Cassy Joy: It makes perfect sense. And if we think about injury; when we have pain, or we have some sort of an injury, it keeps us from wanting to stay physically fit, right? Because if my knee hurts for whatever reason; or my shoulder hurts, I’m probably going to take some time off from going to the gym.

Jess Gaertner: Right. And you might emotionally eat, because you’re sad.

Cassy Joy: Yeah! Exactly.

Jess Gaertner: It’s like a downhill.

Cassy Joy: It is, I can see how it would trickle into just an overall healthy; more unhealthy state of mind, or state of living.

Jess Gaertner: Absolutely.

Cassy Joy: So what are some ways; I mean, you’ve talked a little bit about having some pain in muscle tissue, but what are some signs that somebody could benefit from some therapeutic mobility type practice; injury prevention type practices. If somebody were sitting there in the car listening to this show right now, what are the questions you would have them ask of themselves?

Jess Gaertner: First and foremost, I would just encourage everyone to get a foam roller or lacrosse ball. You could even get a tennis ball, or a baseball; something like that. And basically just explore your body. I’m talking; some of the big things we look at in the clinic would be hip flexors. We’re talking quads, hamstrings, pec muscles because we’re in this kind of hunched position all the time; they get tight. Between the shoulder blades. Really using those tools all over and just seeing what’s there.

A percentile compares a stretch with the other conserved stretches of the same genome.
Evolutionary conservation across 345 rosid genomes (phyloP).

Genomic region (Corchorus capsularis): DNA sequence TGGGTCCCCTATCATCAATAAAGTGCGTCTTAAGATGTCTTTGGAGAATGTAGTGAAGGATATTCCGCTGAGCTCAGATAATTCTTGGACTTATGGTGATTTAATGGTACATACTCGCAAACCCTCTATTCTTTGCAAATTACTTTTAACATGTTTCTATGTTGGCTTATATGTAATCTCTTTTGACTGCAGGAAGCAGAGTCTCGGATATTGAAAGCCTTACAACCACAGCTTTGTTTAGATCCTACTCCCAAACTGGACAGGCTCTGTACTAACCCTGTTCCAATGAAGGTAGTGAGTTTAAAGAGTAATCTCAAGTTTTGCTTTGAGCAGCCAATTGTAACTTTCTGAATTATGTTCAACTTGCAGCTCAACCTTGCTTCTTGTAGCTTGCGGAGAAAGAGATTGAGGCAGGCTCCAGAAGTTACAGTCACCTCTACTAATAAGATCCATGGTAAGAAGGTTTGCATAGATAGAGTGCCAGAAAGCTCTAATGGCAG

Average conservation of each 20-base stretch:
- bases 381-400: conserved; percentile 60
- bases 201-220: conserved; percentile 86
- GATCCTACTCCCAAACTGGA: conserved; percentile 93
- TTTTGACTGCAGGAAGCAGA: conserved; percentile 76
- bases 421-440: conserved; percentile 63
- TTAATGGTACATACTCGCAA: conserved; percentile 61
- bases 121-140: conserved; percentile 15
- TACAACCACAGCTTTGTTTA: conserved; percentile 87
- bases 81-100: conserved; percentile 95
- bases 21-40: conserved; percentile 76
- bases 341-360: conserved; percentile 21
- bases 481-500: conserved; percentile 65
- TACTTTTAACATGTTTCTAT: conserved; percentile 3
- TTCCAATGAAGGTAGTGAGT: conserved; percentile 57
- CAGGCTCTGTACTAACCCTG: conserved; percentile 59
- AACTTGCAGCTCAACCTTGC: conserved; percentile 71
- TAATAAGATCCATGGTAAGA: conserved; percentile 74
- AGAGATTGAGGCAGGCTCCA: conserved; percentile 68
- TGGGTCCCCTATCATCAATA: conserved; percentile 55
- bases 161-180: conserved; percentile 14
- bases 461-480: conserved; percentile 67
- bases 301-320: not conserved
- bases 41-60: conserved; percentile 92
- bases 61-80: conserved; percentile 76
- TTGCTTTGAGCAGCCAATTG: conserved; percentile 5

Cassy Joy: What hurts?

Jess Gaertner: Yeah, what hurts. You might find that you put a ball somewhere, the foam roller somewhere, and it doesn’t bother you that much. And that’s totally normal. But you may find some areas that are like, whoa! I can barely put any pressure on those areas. So that’s a sign; a number one sign. Because like I said, you should get to a point where you’re able to check it every week or so, and just kind of work a few areas instead of being like; my whole body needs help.

Cassy Joy: Yeah.

Jess Gaertner: And you get to that maintenance point; so that’s the first kind of sign.

Cassy Joy: Got it.

Jess Gaertner: Second sign would be injury. So that’s kind of; it’s building up.

Cassy Joy: Some sort of pain?

Jess Gaertner: Yeah, you haven’t done anything to maintain your tissues, and then you start getting a little tweak in the back. You feel after CrossFit; it feels tight, and it kind of lasts for a long time. So at that point, some people will do one of two things. They’ll either ignore it.